|This article originally appeared in the September-October 2001 FDA Consumer and contains revisions made in January 2002.|
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by Carol Lewis
Vision correction has come a long way since the 13th century when the first pair of spectacles was made by riveting together the handles of two magnifying lenses. Today, surgical developments in vision correction, as well as advances in traditional eyeglasses and contact lenses, can potentially improve a person's vision to better than the optimal range of "20/20."
It's no surprise, then, that people dependent on glasses or contact lenses are visiting their eye-care specialists, hoping to find a quick fix for some age-old vision problems among the array of new techniques, products and technologies. Learning about some of the common disorders that can threaten vision and how the eye "sees" can help you determine the best treatment to correct your vision. It's also important to understand the advantages, disadvantages, and limitations that come with vision correction procedures and aids.
Having 20/20 vision means seeing at 20 feet what a person with normal vision sees at 20 feet. A person who has 20/40 vision can see at 20 feet what the person with normal vision sees at 40 feet. And so on.
The eye does not actually "see" objects. Instead, it sees the light that objects reflect. To see clearly, light striking the eye must be bent or "refracted" through the cornea--the clear window at the front of the eye that provides most of the focusing power. Light then travels through the lens, where it is fine-tuned to focus properly on the nerve layer that lines the back of the eye--the retina--and sent to the brain via the optic nerve. The retina acts like the film in a camera, and clear vision is achieved only if light from an object is precisely focused on it. If not, the image you see is blurred. This is called a refractive error.
Refractive errors usually occur in otherwise healthy eyes. They are caused mostly by an imperfectly shaped eyeball, cornea or lens. There are four basic types of errors:
Myopia or nearsightedness--Close objects appear sharp but those in the distance are blurred. The eyeball is longer than normal from front to back, so images focus in front of the retina instead of on it.
Hyperopia or farsightedness--Distant objects can be seen clearly but objects up close are blurred. The eyeball is shorter than normal, so images focus behind the retina.
Astigmatism--Objects are blurred at any distance. The cornea, lens, or both are shaped so that images aren't focused sharply on the retina.
Presbyopia or aging eye--The eye loses its ability to change focus due to the natural aging process. This usually occurs between ages 40 and 50.
Glasses, contact lenses, and laser eye surgery attempt to reduce refractive errors by making light rays focus properly on the retina.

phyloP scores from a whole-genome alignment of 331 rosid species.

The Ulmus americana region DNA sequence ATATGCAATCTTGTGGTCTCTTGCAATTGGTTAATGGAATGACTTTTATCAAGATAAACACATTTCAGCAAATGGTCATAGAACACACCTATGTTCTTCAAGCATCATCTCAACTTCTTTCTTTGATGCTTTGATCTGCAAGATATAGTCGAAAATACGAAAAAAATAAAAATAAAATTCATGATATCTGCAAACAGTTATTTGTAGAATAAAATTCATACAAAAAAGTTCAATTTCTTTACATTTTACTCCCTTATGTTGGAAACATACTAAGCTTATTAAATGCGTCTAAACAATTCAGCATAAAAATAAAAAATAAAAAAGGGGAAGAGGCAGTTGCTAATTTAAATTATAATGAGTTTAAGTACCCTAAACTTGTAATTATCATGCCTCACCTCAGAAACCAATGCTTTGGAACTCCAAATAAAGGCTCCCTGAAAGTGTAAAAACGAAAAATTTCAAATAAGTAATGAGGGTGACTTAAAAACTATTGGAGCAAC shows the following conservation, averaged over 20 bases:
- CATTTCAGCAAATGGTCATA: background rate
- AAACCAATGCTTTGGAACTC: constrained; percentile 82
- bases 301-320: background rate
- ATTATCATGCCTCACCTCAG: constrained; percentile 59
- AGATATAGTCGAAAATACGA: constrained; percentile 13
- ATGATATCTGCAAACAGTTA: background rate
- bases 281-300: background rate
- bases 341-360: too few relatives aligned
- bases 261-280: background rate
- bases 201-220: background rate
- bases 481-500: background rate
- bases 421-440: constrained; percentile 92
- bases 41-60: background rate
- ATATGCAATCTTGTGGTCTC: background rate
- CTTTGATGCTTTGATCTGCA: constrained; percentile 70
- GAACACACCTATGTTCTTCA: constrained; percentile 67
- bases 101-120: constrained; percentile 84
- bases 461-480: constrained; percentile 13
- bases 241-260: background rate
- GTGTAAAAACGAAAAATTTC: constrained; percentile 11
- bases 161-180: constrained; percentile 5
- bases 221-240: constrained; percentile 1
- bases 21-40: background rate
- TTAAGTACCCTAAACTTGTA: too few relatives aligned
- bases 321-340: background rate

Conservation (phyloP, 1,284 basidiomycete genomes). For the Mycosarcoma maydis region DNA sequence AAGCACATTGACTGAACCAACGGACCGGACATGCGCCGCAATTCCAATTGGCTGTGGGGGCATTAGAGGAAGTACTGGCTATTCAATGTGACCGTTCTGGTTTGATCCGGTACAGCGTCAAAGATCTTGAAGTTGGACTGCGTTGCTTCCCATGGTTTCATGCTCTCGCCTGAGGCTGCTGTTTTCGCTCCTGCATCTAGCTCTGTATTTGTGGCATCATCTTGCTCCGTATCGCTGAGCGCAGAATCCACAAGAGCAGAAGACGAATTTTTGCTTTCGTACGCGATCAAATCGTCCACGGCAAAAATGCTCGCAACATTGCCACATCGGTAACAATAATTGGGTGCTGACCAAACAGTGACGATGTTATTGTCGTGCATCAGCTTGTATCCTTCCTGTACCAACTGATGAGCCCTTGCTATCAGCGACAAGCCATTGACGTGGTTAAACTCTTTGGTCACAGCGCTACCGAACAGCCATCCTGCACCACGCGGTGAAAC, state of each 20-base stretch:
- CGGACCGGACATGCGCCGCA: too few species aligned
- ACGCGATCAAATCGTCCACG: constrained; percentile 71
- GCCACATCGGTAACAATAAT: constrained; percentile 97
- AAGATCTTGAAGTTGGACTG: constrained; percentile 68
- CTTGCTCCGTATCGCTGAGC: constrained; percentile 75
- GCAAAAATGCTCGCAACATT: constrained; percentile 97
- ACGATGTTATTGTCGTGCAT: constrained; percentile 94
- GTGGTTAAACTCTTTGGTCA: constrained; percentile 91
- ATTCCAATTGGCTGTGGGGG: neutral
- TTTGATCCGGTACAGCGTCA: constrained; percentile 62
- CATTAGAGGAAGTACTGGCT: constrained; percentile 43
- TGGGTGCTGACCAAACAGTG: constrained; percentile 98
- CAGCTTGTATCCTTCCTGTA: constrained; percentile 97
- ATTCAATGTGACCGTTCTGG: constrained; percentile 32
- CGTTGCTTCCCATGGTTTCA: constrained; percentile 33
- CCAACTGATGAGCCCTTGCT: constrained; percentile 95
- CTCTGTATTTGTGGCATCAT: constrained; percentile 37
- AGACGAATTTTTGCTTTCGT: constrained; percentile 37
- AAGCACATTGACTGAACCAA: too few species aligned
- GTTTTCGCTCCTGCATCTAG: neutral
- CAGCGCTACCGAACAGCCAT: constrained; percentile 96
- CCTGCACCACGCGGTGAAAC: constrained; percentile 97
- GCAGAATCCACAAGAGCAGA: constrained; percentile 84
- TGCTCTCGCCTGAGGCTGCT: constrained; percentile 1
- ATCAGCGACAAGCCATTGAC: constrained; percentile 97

Laser eye surgery is intended for people who want to minimize their dependency on glasses or contact lenses. Laser surgery can provide vision correction similar to what would be obtained with glasses or contact lenses. People under the impression that surgery can improve their vision beyond what they can see with glasses or contact lenses, however, likely will be disappointed.
By far, the largest increase in laser eye surgery interest recently has been in a procedure called "laser in situ keratomileusis," popularly known as LASIK. Advertising for this technique appears prominently on broadcast outlets, including the Internet and in newspapers and magazines. Fortunately, says Terrence P. O'Brien, M.D., a spokesman for the American Academy of Ophthalmology (AAO), most surgeons and medical centers are doing a good job of educating the public about the risks and benefits of LASIK. "But patients need to be very well-informed in advance," he says.
LASIK permanently changes the shape of the cornea, and is performed for varying degrees of nearsightedness, farsightedness, and astigmatism. A surgical knife, called a microkeratome, is used to cut a flap in the cornea, leaving a hinge at one end of the flap. The flap is then folded back to reveal the middle layer of the cornea, called the stroma. Pulses from a computer-controlled excimer laser vaporize a portion of the stroma and the flap is then replaced. By removing this tissue, the shape of the central cornea is changed, and the refractive error is reduced.
O'Brien, who is also director of refractive surgery at the Wilmer Eye Institute at Johns Hopkins University in Baltimore, has performed over 10,000 eye surgeries. Still, he warns that people considering LASIK need to be wary of ads that make excessive promises.
"Price should not be the first factor" in considering to have delicate eye surgery, he says. "People fear blindness second only to cancer, and just as they wouldn't consider a discount open heart operation or budget brain surgery, they shouldn't take a chance with their eyes." The real struggle, he says, is in training doctors. "The most advanced technology and precise laser will give poor results if you don't have an experienced, capable surgeon."
This latest hype about LASIK's now-more-affordable advantage, coupled with some pretty appealing results, makes surgery one of the most exciting vision correction options available. Doctors say that LASIK gives a rapid visual recovery, with minimal pain, and little or no post-operative discomfort. In fact, most people who undergo LASIK, like Beth Polazzo--one of O'Brien's patients--can see well enough to drive immediately after surgery, and usually have excellent vision within a week.